Sophos (SaaS, Licensed Technology)
Sophos builds on its endpoint protection solutions to deliver zero trust capabilities in the endpoint, network, and application categories.
Trend Micro (Licensed Technology)
Trend Micro offers a suite of products that offer zero trust solutions for endpoints, networks, and applications. Trend Micro uses AI to enhance its unifying security product, Trend Micro One, which installs in the cloud and coordinates security through the other licensed solutions.
TypingDNA uses typing patterns to provide biometric authorization that can be used to provide identity security for zero trust on specific endpoints. TypingDNA’s solution can be used to continuously protect endpoints as well as access to websites.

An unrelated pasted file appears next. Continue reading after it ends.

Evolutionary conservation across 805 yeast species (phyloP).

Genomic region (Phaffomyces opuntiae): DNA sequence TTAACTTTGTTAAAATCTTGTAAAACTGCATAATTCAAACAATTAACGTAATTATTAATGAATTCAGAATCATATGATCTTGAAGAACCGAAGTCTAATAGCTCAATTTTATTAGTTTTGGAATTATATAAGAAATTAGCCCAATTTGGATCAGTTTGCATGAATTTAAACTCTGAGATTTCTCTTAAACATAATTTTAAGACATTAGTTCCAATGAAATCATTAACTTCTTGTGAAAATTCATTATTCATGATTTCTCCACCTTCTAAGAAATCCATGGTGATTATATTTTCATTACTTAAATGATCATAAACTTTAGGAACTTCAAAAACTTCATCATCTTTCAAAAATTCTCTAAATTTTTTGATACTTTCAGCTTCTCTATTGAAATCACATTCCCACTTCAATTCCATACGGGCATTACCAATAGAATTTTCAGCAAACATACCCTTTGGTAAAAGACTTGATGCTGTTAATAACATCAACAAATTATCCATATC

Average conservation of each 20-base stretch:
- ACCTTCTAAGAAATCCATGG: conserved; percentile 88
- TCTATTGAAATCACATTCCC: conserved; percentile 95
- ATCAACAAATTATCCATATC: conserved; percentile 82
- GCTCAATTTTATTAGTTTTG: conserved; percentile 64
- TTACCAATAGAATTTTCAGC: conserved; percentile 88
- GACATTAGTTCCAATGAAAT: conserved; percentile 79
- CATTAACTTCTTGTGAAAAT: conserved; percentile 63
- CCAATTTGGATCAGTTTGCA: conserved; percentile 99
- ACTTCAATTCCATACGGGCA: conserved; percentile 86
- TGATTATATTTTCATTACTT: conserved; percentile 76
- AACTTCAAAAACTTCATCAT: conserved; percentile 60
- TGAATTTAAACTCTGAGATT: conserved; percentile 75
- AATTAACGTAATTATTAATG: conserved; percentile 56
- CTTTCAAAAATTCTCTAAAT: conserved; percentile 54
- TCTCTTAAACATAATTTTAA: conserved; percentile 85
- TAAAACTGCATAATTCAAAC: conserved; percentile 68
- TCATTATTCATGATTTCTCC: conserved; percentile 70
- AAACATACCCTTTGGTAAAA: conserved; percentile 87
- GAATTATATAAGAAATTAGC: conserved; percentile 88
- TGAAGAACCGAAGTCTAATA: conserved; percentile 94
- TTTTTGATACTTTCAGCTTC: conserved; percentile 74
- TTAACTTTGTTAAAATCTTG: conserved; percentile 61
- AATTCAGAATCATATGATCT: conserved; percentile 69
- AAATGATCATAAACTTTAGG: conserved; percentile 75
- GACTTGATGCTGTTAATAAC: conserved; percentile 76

See our comprehensive guide to EDR tools and software
Zero Trust Network
Zero trust networks securely connect resources to specific identity and device combinations often verified by other zero trust vendors (identity or endpoint). In line with least privileged access, networks should be microsegmented so users and their devices only have access to the resources they absolutely need.
Akamai Intelligent Edge (SaaS, Service)
Akamai’s zero trust SaaS solution provides solutions for the networking, identity, and application categories. Akamai offers a fully managed security service in addition to the ZTNA SaaS and network segmentation through its recently acquired Guardicore technology.